Related Social Services & Support Programs

The Opioid crisis and drug addiction, as well as mental illness, stagnant wages, and insufficient training and education—all of which compound social and income disparity—are triggers of an affordability/opportunity gap. Community and social programs designed to lift people out of poverty and stabilize individuals, families, and communities are part of the solution to affordable housing concerns.

Solutions to the Affordable Housing Challenge

Strengthening Partnerships Between Communities, Developers, Lenders, Agencies & Residents

There was a call for lenders to create more flexible, efficient, and appropriate finance options when traditional tax credits and financing/equity investment alone are not enough. Lenders can create more suitable loan types that allow developers to meet demand for affordable housing while still making a profit and filling the need of the community and its residents. Communication and collaboration are key to determining what is most beneficial from one neighborhood/project to another.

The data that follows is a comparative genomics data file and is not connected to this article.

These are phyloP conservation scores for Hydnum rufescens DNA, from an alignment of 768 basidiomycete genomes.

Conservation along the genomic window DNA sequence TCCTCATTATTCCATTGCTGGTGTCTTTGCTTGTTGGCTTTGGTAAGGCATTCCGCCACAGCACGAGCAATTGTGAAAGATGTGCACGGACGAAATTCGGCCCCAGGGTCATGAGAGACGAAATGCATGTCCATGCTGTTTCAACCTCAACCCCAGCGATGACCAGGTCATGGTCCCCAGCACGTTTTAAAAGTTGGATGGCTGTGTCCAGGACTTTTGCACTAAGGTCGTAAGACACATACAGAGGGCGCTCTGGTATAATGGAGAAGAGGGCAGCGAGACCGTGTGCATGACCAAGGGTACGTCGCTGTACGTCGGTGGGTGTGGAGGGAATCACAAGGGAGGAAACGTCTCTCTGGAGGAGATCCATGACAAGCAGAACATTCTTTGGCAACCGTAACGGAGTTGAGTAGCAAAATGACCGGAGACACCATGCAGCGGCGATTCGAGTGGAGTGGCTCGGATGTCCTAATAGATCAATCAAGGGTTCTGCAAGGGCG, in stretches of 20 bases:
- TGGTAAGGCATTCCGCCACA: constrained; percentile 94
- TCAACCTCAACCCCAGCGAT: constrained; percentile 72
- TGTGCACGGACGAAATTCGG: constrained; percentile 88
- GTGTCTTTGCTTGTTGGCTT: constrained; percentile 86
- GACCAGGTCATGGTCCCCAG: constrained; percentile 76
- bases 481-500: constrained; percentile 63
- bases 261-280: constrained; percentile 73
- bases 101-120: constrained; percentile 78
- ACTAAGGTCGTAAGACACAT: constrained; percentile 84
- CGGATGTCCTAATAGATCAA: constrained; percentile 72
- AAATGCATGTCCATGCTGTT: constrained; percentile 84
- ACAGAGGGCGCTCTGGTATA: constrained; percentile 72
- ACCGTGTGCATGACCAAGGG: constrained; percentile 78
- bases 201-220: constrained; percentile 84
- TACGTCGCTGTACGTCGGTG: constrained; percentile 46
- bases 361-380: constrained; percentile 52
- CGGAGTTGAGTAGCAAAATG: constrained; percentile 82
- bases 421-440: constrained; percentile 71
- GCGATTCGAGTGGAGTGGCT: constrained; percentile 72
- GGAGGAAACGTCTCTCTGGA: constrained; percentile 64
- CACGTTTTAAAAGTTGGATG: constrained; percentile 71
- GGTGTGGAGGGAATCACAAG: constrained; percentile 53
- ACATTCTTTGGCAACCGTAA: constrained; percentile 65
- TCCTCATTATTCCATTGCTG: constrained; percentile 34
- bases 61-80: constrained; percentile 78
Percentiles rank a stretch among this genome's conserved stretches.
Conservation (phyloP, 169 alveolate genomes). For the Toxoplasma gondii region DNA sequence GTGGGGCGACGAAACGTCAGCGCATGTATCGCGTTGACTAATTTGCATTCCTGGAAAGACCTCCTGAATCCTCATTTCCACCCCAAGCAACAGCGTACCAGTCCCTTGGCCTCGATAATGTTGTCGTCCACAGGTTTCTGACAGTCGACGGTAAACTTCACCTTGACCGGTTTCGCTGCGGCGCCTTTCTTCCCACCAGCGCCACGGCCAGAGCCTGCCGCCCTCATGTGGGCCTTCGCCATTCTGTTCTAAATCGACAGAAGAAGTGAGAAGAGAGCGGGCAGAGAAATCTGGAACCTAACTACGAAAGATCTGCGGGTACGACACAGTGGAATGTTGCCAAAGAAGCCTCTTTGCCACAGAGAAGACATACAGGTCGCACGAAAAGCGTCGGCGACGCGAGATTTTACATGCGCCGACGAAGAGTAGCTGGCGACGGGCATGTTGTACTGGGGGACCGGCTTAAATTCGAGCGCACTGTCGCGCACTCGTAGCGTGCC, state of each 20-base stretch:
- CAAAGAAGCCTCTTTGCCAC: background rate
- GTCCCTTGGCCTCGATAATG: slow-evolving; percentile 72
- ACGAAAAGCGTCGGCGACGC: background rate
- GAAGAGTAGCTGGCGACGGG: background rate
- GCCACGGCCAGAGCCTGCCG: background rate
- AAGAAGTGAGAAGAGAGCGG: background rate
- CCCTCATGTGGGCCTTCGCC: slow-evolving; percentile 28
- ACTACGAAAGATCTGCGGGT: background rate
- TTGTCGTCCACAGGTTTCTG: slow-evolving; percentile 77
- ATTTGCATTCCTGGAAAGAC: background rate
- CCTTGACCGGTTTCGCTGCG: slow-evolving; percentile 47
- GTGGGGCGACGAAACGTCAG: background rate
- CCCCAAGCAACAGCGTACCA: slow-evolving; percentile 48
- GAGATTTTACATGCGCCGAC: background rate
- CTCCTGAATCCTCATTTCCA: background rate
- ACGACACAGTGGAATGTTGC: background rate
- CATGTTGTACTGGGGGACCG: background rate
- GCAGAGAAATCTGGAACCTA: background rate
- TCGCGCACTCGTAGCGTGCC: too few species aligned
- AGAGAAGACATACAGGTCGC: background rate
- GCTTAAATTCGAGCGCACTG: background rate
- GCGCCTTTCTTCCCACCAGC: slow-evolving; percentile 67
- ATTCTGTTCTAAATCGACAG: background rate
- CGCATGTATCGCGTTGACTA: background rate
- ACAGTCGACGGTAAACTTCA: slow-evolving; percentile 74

Cutting Red Tape, Creating Efficiencies in the Process & Identifying New Solutions to Decades Old Problems

New Government Programs

  • Homekey focuses on developing a range of housing types for those that are homeless or are at risk of homelessness. They range from hotels and motels to single family homes and multifamily apartments and aim to provide “Permanent or Interim Housing for the Target Population”. Homekey is an example of a state-funded program designed to promote and support development in one particular area of need.